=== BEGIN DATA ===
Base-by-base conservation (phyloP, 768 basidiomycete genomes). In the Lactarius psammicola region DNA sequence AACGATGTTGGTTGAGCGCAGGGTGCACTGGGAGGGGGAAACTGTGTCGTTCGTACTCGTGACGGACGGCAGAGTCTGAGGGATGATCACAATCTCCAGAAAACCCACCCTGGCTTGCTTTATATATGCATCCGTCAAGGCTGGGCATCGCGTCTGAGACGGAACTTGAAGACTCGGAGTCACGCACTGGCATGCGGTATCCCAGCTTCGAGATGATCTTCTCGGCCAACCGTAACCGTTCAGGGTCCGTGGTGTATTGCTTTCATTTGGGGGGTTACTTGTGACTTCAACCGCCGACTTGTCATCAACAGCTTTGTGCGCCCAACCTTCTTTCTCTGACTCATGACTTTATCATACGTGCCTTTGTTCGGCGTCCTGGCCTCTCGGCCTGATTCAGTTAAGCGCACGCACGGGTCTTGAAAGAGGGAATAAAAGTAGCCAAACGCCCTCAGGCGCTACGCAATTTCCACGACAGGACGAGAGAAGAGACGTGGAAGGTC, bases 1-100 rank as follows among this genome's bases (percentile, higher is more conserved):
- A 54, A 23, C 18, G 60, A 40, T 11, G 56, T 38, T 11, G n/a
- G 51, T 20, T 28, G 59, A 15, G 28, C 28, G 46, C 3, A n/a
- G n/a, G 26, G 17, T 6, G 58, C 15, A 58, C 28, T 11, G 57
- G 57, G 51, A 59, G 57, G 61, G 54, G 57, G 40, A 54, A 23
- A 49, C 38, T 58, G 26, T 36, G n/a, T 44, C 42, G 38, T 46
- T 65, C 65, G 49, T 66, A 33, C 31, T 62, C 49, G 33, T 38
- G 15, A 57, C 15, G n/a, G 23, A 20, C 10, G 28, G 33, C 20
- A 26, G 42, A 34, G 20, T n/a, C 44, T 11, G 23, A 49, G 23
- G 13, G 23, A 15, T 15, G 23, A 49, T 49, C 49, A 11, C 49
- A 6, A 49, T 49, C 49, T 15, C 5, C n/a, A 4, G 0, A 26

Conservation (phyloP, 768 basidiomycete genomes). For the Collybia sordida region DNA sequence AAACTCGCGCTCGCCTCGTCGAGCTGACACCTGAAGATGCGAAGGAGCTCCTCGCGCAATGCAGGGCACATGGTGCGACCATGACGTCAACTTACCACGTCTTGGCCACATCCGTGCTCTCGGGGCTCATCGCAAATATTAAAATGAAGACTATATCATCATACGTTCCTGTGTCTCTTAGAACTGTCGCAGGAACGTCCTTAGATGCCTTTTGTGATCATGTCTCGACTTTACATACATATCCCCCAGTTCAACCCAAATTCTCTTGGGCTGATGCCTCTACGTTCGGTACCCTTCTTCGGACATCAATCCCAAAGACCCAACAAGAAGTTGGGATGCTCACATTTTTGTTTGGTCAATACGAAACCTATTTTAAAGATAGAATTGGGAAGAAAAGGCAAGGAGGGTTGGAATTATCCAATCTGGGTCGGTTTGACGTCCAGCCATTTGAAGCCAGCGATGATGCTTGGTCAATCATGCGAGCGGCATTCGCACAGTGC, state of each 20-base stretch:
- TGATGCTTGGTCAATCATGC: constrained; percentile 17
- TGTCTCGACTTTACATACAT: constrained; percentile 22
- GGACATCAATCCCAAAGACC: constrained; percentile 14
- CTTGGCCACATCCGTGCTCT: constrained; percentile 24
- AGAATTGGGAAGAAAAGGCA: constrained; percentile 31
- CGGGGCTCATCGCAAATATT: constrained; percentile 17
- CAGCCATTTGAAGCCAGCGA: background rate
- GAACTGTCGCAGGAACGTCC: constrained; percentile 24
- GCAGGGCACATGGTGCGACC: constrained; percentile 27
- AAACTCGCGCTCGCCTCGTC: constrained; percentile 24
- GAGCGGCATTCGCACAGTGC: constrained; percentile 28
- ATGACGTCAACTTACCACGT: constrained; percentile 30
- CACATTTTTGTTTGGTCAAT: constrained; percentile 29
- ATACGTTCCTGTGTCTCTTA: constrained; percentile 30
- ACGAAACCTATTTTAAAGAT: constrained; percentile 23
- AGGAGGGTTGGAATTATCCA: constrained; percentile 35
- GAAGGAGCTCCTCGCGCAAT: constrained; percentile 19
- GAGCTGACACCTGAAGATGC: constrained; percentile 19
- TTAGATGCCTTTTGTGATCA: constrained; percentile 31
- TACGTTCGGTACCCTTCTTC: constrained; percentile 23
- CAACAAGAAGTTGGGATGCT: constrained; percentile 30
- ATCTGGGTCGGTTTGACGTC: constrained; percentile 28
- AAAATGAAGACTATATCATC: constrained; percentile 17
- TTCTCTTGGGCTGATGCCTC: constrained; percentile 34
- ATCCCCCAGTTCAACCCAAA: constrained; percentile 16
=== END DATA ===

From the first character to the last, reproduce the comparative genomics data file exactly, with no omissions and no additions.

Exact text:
Base-by-base conservation (phyloP, 768 basidiomycete genomes). In the Lactarius psammicola region DNA sequence AACGATGTTGGTTGAGCGCAGGGTGCACTGGGAGGGGGAAACTGTGTCGTTCGTACTCGTGACGGACGGCAGAGTCTGAGGGATGATCACAATCTCCAGAAAACCCACCCTGGCTTGCTTTATATATGCATCCGTCAAGGCTGGGCATCGCGTCTGAGACGGAACTTGAAGACTCGGAGTCACGCACTGGCATGCGGTATCCCAGCTTCGAGATGATCTTCTCGGCCAACCGTAACCGTTCAGGGTCCGTGGTGTATTGCTTTCATTTGGGGGGTTACTTGTGACTTCAACCGCCGACTTGTCATCAACAGCTTTGTGCGCCCAACCTTCTTTCTCTGACTCATGACTTTATCATACGTGCCTTTGTTCGGCGTCCTGGCCTCTCGGCCTGATTCAGTTAAGCGCACGCACGGGTCTTGAAAGAGGGAATAAAAGTAGCCAAACGCCCTCAGGCGCTACGCAATTTCCACGACAGGACGAGAGAAGAGACGTGGAAGGTC, bases 1-100 rank as follows among this genome's bases (percentile, higher is more conserved):
- A 54, A 23, C 18, G 60, A 40, T 11, G 56, T 38, T 11, G n/a
- G 51, T 20, T 28, G 59, A 15, G 28, C 28, G 46, C 3, A n/a
- G n/a, G 26, G 17, T 6, G 58, C 15, A 58, C 28, T 11, G 57
- G 57, G 51, A 59, G 57, G 61, G 54, G 57, G 40, A 54, A 23
- A 49, C 38, T 58, G 26, T 36, G n/a, T 44, C 42, G 38, T 46
- T 65, C 65, G 49, T 66, A 33, C 31, T 62, C 49, G 33, T 38
- G 15, A 57, C 15, G n/a, G 23, A 20, C 10, G 28, G 33, C 20
- A 26, G 42, A 34, G 20, T n/a, C 44, T 11, G 23, A 49, G 23
- G 13, G 23, A 15, T 15, G 23, A 49, T 49, C 49, A 11, C 49
- A 6, A 49, T 49, C 49, T 15, C 5, C n/a, A 4, G 0, A 26

Conservation (phyloP, 768 basidiomycete genomes). For the Collybia sordida region DNA sequence AAACTCGCGCTCGCCTCGTCGAGCTGACACCTGAAGATGCGAAGGAGCTCCTCGCGCAATGCAGGGCACATGGTGCGACCATGACGTCAACTTACCACGTCTTGGCCACATCCGTGCTCTCGGGGCTCATCGCAAATATTAAAATGAAGACTATATCATCATACGTTCCTGTGTCTCTTAGAACTGTCGCAGGAACGTCCTTAGATGCCTTTTGTGATCATGTCTCGACTTTACATACATATCCCCCAGTTCAACCCAAATTCTCTTGGGCTGATGCCTCTACGTTCGGTACCCTTCTTCGGACATCAATCCCAAAGACCCAACAAGAAGTTGGGATGCTCACATTTTTGTTTGGTCAATACGAAACCTATTTTAAAGATAGAATTGGGAAGAAAAGGCAAGGAGGGTTGGAATTATCCAATCTGGGTCGGTTTGACGTCCAGCCATTTGAAGCCAGCGATGATGCTTGGTCAATCATGCGAGCGGCATTCGCACAGTGC, state of each 20-base stretch:
- TGATGCTTGGTCAATCATGC: constrained; percentile 17
- TGTCTCGACTTTACATACAT: constrained; percentile 22
- GGACATCAATCCCAAAGACC: constrained; percentile 14
- CTTGGCCACATCCGTGCTCT: constrained; percentile 24
- AGAATTGGGAAGAAAAGGCA: constrained; percentile 31
- CGGGGCTCATCGCAAATATT: constrained; percentile 17
- CAGCCATTTGAAGCCAGCGA: background rate
- GAACTGTCGCAGGAACGTCC: constrained; percentile 24
- GCAGGGCACATGGTGCGACC: constrained; percentile 27
- AAACTCGCGCTCGCCTCGTC: constrained; percentile 24
- GAGCGGCATTCGCACAGTGC: constrained; percentile 28
- ATGACGTCAACTTACCACGT: constrained; percentile 30
- CACATTTTTGTTTGGTCAAT: constrained; percentile 29
- ATACGTTCCTGTGTCTCTTA: constrained; percentile 30
- ACGAAACCTATTTTAAAGAT: constrained; percentile 23
- AGGAGGGTTGGAATTATCCA: constrained; percentile 35
- GAAGGAGCTCCTCGCGCAAT: constrained; percentile 19
- GAGCTGACACCTGAAGATGC: constrained; percentile 19
- TTAGATGCCTTTTGTGATCA: constrained; percentile 31
- TACGTTCGGTACCCTTCTTC: constrained; percentile 23
- CAACAAGAAGTTGGGATGCT: constrained; percentile 30
- ATCTGGGTCGGTTTGACGTC: constrained; percentile 28
- AAAATGAAGACTATATCATC: constrained; percentile 17
- TTCTCTTGGGCTGATGCCTC: constrained; percentile 34
- ATCCCCCAGTTCAACCCAAA: constrained; percentile 16